Except the Royals recalled Irving Falu.

Look, nothing against Falu. He’s a great story. Drafted in the 21st round, over 4,000 minor league plate appearances covering 10 years, he finally gets a chance to play in the bigs… Who doesn’t like that kind of perseverance? Allegedly, the Royals brought him up because of his versatility. Although they had the Yunigma on the roster for that same (alleged) reason, at the point where Betancourt hit the DL, Alcides Escobar had played every inning at short and Mike Moustakas had played all but eight innings in the field at third. Versatility, indeed.

Anyway, Falu has acquitted himself quite well. He’s played three games at third and even had a game at short, to go along with his time at second. He picked up single in the third inning of Tuesday’s game and now has at least one hit in each of his first nine games. Great start. Glad for the guy. He’s done everything the Royals have asked.

Meanwhile, the Royals finally recalled Giavotella when Jonathan Sanchez got hurt. OK. Now they have Gio and Getz and Falu… Three guys who play second. Although at least Falu does have the versatility to play other positions. But why bring up Gio at this point?

Apparently, it was so he could be the designated hitter.

What?

Then Getz goes on the DL with his ribcage contusion. Finally, this will be an opportunity for Gio to play everyday, right? Not so fast. Our man, Yosty says Giavotella will be the right-handed side of a second base platoon. As the Royals embarked on their first game without Getz, Johnny Giavotella didn’t leave the bench. Sigh.

To recap, since his recall, Gio has been the DH three times, started at second twice and pinch hit three times.

I believe this is what psychologists like to call a mentally abusive relationship. Witness…

– Giavotella has an uphill battle to make the team in spring training after the Royals bring Betancourt back for his second tour of duty to go along with Chris “Power Stance” Getz.

– Betancourt makes the Opening Day roster despite playing with an injury that will land him on the DL in a month’s time.

– Once Betancourt lands on the DL, the Royals bypass Giavotella in favor of a career minor leaguer.

– They finally recall Giavotella and immediately place him on the bench. Or use him as the designated hitter when Eric Hosmer needs time to find his game. So strange.

– Now Getz is on the disabled list and Gio still can’t get regular duty at second base.

– With Betancourt preparing to begin a minor league rehab assignment, I’d bet anything that once he’s activated it will be Gio who’s farmed out.

Look, there are people in the Royals front office who have scouted Giavotella for years. They know his game inside and out. Those people have obviously decided he can’t play at the major league level. Did they make that assumption based on his 187 plate appearances last year? Can’t say for sure, but it certainly feels that way. Gio can’t beat out Betancourt, Getz or even Falu to stake an outright claim to second.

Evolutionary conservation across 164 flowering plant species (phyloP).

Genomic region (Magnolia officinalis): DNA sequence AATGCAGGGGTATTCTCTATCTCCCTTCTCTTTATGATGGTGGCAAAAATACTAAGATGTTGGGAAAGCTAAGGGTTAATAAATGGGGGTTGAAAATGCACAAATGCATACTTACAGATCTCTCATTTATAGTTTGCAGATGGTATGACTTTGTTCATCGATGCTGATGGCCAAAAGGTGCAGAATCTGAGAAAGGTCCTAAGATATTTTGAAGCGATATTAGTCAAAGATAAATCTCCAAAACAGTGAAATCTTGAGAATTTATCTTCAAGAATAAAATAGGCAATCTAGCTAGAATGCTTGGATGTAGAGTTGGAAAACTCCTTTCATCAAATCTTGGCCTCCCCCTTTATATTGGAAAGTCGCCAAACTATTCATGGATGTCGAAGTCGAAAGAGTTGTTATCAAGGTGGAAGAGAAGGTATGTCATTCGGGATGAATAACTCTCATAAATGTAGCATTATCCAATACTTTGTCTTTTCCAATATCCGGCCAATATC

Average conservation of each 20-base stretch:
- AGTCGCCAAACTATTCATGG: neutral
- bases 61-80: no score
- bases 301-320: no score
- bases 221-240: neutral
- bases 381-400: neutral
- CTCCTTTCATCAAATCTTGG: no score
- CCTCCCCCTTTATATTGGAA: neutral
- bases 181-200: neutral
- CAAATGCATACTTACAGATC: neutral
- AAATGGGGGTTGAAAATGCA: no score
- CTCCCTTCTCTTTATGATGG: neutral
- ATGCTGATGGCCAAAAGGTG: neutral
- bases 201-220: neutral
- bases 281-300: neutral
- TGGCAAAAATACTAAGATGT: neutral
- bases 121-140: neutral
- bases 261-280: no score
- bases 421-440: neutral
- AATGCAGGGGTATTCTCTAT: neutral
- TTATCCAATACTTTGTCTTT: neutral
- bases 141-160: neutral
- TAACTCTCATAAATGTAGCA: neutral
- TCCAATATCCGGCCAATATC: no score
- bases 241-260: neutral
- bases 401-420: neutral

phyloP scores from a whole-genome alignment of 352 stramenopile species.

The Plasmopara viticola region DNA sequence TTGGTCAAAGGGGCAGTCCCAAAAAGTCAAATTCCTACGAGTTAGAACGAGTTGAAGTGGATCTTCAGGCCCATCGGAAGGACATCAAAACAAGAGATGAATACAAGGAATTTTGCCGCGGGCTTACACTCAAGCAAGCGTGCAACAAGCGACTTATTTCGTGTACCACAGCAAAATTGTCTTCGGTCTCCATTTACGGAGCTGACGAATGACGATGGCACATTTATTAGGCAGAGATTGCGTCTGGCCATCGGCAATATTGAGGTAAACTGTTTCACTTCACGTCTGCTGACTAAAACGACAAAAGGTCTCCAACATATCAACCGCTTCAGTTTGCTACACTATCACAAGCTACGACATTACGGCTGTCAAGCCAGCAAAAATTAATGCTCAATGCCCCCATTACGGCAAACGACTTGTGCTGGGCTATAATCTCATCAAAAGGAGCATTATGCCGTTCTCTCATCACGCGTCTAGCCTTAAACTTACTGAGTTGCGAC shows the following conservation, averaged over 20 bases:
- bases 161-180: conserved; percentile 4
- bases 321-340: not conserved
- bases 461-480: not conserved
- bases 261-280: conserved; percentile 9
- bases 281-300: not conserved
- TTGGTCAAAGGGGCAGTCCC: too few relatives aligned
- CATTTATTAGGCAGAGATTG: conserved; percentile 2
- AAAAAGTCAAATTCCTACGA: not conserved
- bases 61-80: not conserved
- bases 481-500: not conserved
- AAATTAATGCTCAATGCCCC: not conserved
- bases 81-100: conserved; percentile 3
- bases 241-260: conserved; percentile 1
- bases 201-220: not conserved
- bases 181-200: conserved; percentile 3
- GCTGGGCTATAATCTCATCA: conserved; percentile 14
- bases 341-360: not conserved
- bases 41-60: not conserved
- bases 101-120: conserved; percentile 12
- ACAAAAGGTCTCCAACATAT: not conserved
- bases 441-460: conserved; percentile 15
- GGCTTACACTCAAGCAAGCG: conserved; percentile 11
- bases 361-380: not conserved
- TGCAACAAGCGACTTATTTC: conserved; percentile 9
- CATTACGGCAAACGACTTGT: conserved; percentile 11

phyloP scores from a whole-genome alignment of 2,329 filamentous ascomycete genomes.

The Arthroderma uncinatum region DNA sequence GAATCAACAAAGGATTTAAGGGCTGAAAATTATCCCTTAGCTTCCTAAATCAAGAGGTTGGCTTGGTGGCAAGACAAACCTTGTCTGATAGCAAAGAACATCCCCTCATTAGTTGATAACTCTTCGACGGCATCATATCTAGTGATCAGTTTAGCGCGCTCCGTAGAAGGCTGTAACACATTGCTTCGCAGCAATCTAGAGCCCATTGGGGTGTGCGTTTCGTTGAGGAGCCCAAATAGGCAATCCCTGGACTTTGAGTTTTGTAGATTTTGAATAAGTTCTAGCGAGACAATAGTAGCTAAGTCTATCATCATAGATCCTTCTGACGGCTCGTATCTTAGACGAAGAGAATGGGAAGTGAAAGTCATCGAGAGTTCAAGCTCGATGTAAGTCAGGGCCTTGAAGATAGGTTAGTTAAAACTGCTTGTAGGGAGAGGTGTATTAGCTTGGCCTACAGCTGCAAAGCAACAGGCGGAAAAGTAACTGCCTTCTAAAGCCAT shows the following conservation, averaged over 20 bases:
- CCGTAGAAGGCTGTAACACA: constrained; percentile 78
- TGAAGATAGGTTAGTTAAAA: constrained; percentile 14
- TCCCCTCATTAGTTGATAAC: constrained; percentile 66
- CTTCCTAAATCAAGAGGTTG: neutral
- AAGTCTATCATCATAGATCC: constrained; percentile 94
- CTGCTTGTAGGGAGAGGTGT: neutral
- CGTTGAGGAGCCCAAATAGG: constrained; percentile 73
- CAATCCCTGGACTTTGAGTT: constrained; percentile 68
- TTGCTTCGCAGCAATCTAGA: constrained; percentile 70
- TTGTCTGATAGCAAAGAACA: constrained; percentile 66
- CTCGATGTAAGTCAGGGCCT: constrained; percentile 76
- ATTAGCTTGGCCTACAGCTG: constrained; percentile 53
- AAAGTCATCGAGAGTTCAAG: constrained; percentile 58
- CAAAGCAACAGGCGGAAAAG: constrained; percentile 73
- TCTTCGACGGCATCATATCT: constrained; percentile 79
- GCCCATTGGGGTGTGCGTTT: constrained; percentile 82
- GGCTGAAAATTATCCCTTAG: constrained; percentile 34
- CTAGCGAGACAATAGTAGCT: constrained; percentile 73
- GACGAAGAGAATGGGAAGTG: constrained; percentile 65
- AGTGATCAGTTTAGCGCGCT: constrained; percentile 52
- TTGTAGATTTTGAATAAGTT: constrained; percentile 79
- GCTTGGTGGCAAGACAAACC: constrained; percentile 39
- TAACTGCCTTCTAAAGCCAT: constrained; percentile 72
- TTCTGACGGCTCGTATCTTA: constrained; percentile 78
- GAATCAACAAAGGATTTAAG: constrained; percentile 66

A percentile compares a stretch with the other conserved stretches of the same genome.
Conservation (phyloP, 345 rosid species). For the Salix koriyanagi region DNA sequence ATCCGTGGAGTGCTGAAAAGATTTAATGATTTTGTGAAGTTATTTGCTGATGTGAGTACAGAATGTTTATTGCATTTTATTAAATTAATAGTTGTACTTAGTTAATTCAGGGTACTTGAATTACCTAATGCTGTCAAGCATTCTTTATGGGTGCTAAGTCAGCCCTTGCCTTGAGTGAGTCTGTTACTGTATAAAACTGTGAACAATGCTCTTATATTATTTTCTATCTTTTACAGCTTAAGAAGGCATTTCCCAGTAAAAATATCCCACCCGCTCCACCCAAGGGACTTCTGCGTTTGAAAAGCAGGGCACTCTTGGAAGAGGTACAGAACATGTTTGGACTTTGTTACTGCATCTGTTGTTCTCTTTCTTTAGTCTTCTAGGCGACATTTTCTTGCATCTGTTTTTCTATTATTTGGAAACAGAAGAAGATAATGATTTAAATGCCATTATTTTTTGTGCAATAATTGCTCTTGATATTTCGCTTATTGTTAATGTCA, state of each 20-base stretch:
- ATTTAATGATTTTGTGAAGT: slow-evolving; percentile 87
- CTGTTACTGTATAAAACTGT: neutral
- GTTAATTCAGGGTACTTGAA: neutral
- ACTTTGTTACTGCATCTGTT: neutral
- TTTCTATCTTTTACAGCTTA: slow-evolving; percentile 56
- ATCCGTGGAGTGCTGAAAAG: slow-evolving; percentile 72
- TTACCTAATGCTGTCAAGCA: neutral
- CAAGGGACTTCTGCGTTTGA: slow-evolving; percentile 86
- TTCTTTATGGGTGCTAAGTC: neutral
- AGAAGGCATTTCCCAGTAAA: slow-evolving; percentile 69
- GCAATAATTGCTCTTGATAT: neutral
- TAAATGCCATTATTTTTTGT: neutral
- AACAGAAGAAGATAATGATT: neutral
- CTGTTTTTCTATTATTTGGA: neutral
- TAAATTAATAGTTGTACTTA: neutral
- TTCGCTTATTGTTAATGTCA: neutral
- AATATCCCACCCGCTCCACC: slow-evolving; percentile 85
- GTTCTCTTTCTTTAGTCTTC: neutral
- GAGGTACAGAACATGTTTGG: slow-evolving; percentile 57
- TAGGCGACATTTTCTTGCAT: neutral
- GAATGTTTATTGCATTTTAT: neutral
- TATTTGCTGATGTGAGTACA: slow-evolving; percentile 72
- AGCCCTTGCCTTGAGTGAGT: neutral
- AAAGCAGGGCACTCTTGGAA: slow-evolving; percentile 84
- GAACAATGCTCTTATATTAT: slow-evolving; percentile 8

OK… now I have to throw a disclaimer. Do not interpret this post as saying Johnny Giavotella is the difference between fourth place and a pennant. He’s not. The purpose of this post is to point out the symptom of a problem I’ve seen with the Royals front office going back to the Allard Baird days… The staggering reluctance to play a guy who projects to be a solid everyday player, while giving numerous opportunity to guys who are already established fringe major leaguers.

This season isn’t about competing for a division. (Spare me the standings… It’s May.) This season is about development and preparation for competition. Yeah, the timeline seems to be on the operating table getting a new ligament, but you still have to create major league players. Gio may be dreadful at the major league level. Destined to be a tweener. Quad-A. Or maybe he’ll be a solid contributor who hits with some power and is average with the glove. Can you tell me exactly the player Gio is going to be? No. Nobody can. The only way we can find out is if the Royals commit to him and give him the time to show what he can (or can’t) accomplish.

What the Royals are doing to Johnny Giavotella only makes sense if they have decided he has no future as a Kansas City Royal.

If you’re among those who think that Getz or Falu or Betancourt give the Royals a better chance to “win now,” that’s fantastic. As the Royals gun for 74 wins, what’s better… Giving Getz and Betancourt myriad opportunity to again show they’re not very good major league players, or allowing a young former prospect the chance to show what he can do? The combined WAR of Getz and Betancourt wouldn’t be that much higher than Giavotella’s on his own. Not enough to justify this treatment.

They gave Mike Moustakas plenty of time to figure things out, and have been rewarded. They’re giving Eric Hosmer a ton of leeway. (Rightly so in my opinion.) They’ve stuck by Escobar and were going all-in with Perez. Gio doesn’t have the upside of the first two. And he doesn’t have the defensive skills of the last two. But there’s plenty of reason to think he is the Royals current best option at his position.

The point is, we’ve seen Getz and Betancourt. We know what they can do. We’re not impressed. Falu is fun to watch, but if we’re being honest with ourselves, we know he’s not part of the future of this team. Just like Getz and Betancourt.

That leaves Giavotella. Shame the Royals aren’t interested in seeing what they have.

Tons of interesting stuff in Tuesday’s game. Let’s dive in…

Where Duffy’s Pitch Count Explodes